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The Rev. Dr. Kenneth Carter is pastor of Providence United Methodist Church in Charlotte, NC.
"It's not what I don't understand about the Bible that bothers me," someone once remarked. "It's what I do understand!" That comment could be about today's scripture, a story about an anonymous rich man and a poor man named Lazarus. In the story one has a feast, the other a famine. One's life is a party, the other misery. As Jesus tells the story these two are interdependent, although they live in different worlds.
As the story is told, the poor man dies. And then the rich man dies. This is the "moment of dreadful equity. The rich and poor are very different in life, very alike in death," according to the biblical scholar Walter Brueggemann. A reversal takes place, the first is now last, the last first. The poor man sits next to father Abraham at the table; the rich man is in Hades, or Sheol, the place of the dead. And there is no getting from one side to the other.
The rich man recognizes this; he says to himself, "I blew it." But maybe he can salvage something out of his experience. "Send someone to warn my brothers, so that they don't end up like me!" Abraham replied, "They've got the law and the prophets, they should listen to them." And then the rich man responds, "Maybe if someone rises from the dead they'll listen." And Abraham's reply again, "If they won't listen to Moses and the prophets, they won't listen to someone who rises from the dead."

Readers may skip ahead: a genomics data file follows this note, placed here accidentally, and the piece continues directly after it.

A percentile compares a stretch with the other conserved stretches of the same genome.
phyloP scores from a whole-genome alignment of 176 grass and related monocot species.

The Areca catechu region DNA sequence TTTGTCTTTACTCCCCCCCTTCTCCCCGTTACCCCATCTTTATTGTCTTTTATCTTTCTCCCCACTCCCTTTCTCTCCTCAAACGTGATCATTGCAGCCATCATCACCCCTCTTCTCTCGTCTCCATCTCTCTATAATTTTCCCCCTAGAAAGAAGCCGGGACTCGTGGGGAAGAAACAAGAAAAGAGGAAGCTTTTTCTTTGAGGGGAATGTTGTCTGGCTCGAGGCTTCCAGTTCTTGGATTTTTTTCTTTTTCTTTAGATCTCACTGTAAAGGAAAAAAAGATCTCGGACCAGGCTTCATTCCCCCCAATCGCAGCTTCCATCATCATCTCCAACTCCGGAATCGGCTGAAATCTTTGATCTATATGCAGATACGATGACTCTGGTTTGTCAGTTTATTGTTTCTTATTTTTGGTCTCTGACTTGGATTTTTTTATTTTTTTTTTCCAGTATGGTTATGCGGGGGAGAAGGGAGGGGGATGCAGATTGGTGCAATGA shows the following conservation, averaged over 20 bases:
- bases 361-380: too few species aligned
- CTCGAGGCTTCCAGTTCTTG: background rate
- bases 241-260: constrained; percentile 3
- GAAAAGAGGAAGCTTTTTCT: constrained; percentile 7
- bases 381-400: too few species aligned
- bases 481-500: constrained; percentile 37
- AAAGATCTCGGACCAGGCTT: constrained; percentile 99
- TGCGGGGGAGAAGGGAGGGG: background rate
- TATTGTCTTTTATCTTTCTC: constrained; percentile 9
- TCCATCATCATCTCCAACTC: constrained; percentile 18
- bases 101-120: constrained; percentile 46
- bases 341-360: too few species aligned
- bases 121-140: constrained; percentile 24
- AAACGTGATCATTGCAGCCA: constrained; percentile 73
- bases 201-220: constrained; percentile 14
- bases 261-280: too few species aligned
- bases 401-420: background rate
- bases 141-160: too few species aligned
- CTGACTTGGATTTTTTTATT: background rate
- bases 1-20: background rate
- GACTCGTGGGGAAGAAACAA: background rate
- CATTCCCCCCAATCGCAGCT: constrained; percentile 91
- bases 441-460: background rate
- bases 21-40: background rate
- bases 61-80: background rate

You don't get it, Jesus seems to be saying. You're not listening. And one way of responding to the word would be to ask, "Why don't' they get it, why don't they listen?" But then, we have to ask, don't we: Do we listen? There is a word for us in this story, and I want to listen for that word with you. It is a simple, difficult, necessary word, but if we will listen for it, there is good news.
How we are judged has to do with how we treat the poor. There is absolutely no ambiguity about this point in the Bible, it is clear from Moses to Amos, Hosea to Micah, Jesus to Paul. And it is clear in this story: We, the rich, have received our reward; the poor will be blessed. How we will be judged depends in large measure on how we relate to the poor. The law and the prophets have prepared us for it, if we will listen. And in this teaching of Jesus we are confronted with the matter yet again. Where are the poor in our world, and how do we treat them?